First step: one small change, one tiny habit

If you’re ready and you know what to do, do it!

The thing is to do something, not nothing. Choose any one of the ubiquitous tips on positive aging and take the hint, follow through. Just one. That’s all. Don’t think about the journey of 1,000 miles: think about that single step. (You can talk about positive aging until the cows come home but if you do nothing, nothing will change.)

You know what to do but how on earth will you do it? That’s the tricky bit, isn’t it? But it can done and it can be fun. No need to rush or strain to change your lifestyle: taking the easy path is (strangely) more effective.

If you’re ready and would like some guidance, try Almost Old, a DIY programme for positive aging.

Lyall Bay, Wellington in winter

A winter beach: young and old walking and surfing in the sun





24 thoughts on “Lockdown is a wake-up call: time to start aging positively

  1. Nyla Carroll says:

    Another wonderful pearl of wisdom from someone obviously living the dream! Thanks so much for posting and sharing and being such a wonderful reminder of all that is good and positive and free in this beautiful country we live in! KIa Kaha…

    1. Rachel McAlpine says:

      Kia kaha, Nyla. I so appreciate your encouragement. That’s positivity in spades.

  2. Catherine de Seton says:

    Definitely had defining moments during lock down 4 and now back to 3 ( I’m in Auckland region).
    I wasn’t expecting the powers to be to decide that my health issues were “underlying” which would place me in with the over 70s. I’m not quite 70!
    Yes, I have those issues but all are under control and I’ve never thought in terms of “underlaying”.
    Which in a way caused me grief. I couldn’t seem to make any decisions… especially to do with getting food in but also taking a walk in my unfamiliar neighborhood…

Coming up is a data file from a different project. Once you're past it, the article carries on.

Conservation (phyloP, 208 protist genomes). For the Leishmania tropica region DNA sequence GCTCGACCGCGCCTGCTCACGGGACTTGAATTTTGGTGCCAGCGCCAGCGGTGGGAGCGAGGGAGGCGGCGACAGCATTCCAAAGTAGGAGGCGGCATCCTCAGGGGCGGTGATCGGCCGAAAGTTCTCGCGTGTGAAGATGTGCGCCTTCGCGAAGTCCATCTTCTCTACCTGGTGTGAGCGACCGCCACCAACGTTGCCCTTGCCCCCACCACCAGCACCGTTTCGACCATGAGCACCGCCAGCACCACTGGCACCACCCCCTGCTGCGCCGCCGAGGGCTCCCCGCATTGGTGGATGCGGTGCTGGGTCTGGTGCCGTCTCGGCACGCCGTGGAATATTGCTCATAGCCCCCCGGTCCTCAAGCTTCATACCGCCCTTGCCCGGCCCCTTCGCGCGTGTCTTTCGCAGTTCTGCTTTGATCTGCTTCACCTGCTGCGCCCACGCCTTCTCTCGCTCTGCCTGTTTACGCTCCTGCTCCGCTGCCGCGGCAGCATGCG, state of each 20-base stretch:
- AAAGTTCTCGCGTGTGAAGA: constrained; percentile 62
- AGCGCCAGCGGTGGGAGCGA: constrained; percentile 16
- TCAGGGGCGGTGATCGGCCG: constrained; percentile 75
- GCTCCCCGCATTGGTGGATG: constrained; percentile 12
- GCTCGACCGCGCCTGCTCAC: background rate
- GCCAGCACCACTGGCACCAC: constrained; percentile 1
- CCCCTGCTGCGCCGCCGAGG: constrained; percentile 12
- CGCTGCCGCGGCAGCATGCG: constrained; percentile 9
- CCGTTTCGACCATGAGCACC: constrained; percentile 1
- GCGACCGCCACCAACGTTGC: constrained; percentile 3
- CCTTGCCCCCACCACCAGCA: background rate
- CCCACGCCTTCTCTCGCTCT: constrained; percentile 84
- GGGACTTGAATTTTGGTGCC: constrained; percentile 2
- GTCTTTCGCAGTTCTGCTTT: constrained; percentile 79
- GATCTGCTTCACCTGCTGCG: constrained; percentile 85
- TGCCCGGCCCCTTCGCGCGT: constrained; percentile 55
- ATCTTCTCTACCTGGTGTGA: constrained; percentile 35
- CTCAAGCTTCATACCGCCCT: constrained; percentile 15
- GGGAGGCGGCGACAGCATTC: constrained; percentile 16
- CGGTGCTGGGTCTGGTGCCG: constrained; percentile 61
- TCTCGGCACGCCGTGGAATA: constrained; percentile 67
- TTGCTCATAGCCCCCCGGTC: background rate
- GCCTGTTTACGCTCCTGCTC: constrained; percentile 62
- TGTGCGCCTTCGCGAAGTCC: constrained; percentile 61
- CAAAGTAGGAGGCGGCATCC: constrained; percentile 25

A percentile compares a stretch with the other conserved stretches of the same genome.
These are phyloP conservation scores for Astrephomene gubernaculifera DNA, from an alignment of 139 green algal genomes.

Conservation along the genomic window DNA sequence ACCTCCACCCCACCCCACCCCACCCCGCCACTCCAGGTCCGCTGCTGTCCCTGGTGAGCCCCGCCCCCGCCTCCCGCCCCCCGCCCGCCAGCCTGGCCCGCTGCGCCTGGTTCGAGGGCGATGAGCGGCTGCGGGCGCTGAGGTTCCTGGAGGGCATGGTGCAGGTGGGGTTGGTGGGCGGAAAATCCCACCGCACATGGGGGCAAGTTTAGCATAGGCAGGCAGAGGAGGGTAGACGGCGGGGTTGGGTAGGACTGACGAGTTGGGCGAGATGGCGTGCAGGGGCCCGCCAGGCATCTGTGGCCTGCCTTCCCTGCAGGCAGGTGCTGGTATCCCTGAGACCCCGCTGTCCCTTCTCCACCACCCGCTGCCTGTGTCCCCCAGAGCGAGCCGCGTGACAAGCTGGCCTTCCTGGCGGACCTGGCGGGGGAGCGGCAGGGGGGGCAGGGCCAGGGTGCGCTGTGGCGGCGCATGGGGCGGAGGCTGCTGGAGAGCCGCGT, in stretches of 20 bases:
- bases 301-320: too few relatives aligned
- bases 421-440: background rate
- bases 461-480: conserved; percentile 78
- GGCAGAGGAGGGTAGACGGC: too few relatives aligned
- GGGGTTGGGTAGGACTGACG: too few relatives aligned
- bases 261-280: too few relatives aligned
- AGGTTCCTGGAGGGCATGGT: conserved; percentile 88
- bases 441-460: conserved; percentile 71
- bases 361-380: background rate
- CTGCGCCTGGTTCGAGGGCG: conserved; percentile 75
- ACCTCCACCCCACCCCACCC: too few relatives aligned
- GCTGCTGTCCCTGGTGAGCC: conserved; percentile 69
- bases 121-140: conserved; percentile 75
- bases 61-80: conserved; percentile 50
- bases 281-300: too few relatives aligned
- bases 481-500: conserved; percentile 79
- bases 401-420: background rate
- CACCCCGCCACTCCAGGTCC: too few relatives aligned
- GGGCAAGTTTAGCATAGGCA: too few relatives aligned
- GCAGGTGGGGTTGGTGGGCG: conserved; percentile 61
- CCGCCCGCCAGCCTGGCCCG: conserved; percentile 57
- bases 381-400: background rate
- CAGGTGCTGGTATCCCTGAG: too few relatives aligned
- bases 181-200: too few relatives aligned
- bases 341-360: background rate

When we got to Level 1…still had issues. Besides the underlaying ones, i I could now add a head space fog… 2weeks ago it started to clear and I make catch-up with friends TOO suddenly have us return to Level 3 here!
    BUT I’m more organized now, and still function properly…

    1. Rachel McAlpine says:

      Two friends said that lockdown made them feel old, or feel their age. It was tough and it was weird. And decision-making can become hard as we age. So I’m glad you are managing better this time round. It’s all about management after a certain point, I find. Thanks for your comments.

      1. Anonymous says:

        I had a variety of strange remarks…ranging from you’ll get it because of your health, you shouldn’t be on a local bus (I’ve no car), you shouldn’t be eating that or for that matter spending that much to eat. Most couldn’t grasp that I was actually home “alone” in the bubble and it will remain that that way 🙂 Not one member of my relations came by to check, still haven’t seen any – and when I asked for help, odd response. Thank heavens for good younger friends…

        I don’t feel much difference to this time last year – other than I’ve got fitter due to the walking that I put in place to overcome headspace fog. I’ve found out about my ‘hood – I miss roaming off bus-hopping & going to some lowkey groups but that will come again…

      2. Rachel McAlpine says:

        This is hard for you. But as you say, thank heaven for your younger friends. Take care.

  3. auntyuta says:

    Thank you very much for this post, Rachel. I am going to put a link to it here:


    1. Rachel McAlpine says:

      Thank you so much, auntyuta! I hope your readers like the article.

      1. auntyuta says:

        Thank you. Rachel. Next month I am going to turn 86 and my husband, Peter, is 85. We are slowing down a real lot. Also, Peter has multiple health problems. But we both still enjoy blogging and good food and keeping ourselves informed with reading a lot and watching some programs on TV. We love to be connected to family, but try to remember social distancing at all times. Here in the Illawarra of NSW we still have a pretty good life dispite social distancing requirements. Hopefully we are going to have some beautiful spring weather soon. We are looking forward to that! Stay safe and keep writing!